PESHAWBESTOWN — About an eighth of Ed John’s typical catch is whitefish, with the rest usually lake trout.
There’s an occasional walleye or salmon among what John pulls in and unloads at the marina in Peshawbestown, but it’s the whitefish that garners the best price, he said.
“We’re not catching as many as we used to,” said the owner of Treaty Fish Company.
John is a tribal commercial fisherman who has been fishing Lake Michigan for years. He said he intends to continue that tradition for years to come, even should any of the several species collectively known as Asian carp make their way into the big water.
And that’s an actual threat — environmental DNA evidence of Asian carp has been detected in parts of the Chicago River, miles past an electrical barrier meant to halt the fishes’ progression toward Lake Michigan and the rest of the Great Lakes beyond.
“As a commercial fisherman, I don’t think it will be as bad as people think it will be,” John said. “We’ve already got the mussels and the round goby. We’ve just got to wait for them to get here.”
But not everyone has such a laissez-faire attitude about it.
The invasive species and the risk
Asian carp is a moniker for silver, bighead and black carp. They are invasive species that exploded through the sprawling Mississippi River watershed and took up residency everywhere from aquaculture farms in Arkansas to the Louisiana bayous, and from the Illinois River to Indiana’s marshlands.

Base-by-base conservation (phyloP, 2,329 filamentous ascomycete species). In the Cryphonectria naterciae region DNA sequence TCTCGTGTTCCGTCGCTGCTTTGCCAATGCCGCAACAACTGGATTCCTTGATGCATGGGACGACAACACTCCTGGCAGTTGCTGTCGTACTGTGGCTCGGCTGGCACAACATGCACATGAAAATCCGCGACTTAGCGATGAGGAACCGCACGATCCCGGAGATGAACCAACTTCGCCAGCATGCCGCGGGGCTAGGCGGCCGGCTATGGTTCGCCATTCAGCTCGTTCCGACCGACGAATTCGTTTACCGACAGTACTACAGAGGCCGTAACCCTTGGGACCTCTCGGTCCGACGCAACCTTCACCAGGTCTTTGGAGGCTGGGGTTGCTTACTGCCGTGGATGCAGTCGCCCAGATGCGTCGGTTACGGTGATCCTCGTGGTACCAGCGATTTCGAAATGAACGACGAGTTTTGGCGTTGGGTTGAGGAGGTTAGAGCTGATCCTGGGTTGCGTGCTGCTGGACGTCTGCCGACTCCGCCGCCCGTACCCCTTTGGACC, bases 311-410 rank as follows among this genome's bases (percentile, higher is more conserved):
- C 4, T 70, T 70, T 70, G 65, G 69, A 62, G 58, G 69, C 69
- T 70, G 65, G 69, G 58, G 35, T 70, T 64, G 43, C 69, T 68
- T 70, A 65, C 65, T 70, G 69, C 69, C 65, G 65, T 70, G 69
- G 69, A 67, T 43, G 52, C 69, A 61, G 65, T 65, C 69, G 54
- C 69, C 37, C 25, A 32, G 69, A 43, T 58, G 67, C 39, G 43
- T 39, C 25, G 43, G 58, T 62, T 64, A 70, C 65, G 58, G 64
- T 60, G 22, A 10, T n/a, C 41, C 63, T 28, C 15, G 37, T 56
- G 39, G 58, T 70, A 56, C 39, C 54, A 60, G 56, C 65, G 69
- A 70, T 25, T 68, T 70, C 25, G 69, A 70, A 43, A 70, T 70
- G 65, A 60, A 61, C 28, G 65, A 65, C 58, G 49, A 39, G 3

These fishes overwhelmed other, native species with extreme proliferation, took over ecosystems and became so abundant that their notorious summertime jumping behavior has become a safety hazard to boaters.
Fisheries experts consider Asian carp to be a major threat to Great Lakes walleye, perch and especially whitefish, which, like the invasive species, is a filter feeder fish. These invasive carp have placed a $7 billion recreational and commercial fishery at stake, experts warn.
No live Asian carp were discovered in the Chicago Area Waterway System during a November survey of more than 150 sites, including hours of electrofishing and setting 10 miles of nets. Nevertheless, concerns persist about the dozens of eDNA hits discovered in October in Bubbly Creek, also known as the South Fork of the Chicago River’s South Branch.
That’s too close for comfort for many scientists and government officials.
“It’s at the doorstep to the invasion,” said Peter Alsip, research assistant for the Cooperative Institute for Great Lakes Research at the University of Michigan’s School for the Environment and Sustainability.
Alsip and others recently published a study about the suitability of Lake Michigan as an environment for Asian carp.
“It may not be prime habitat in Lake Michigan, but it may be better than we first thought,” he said.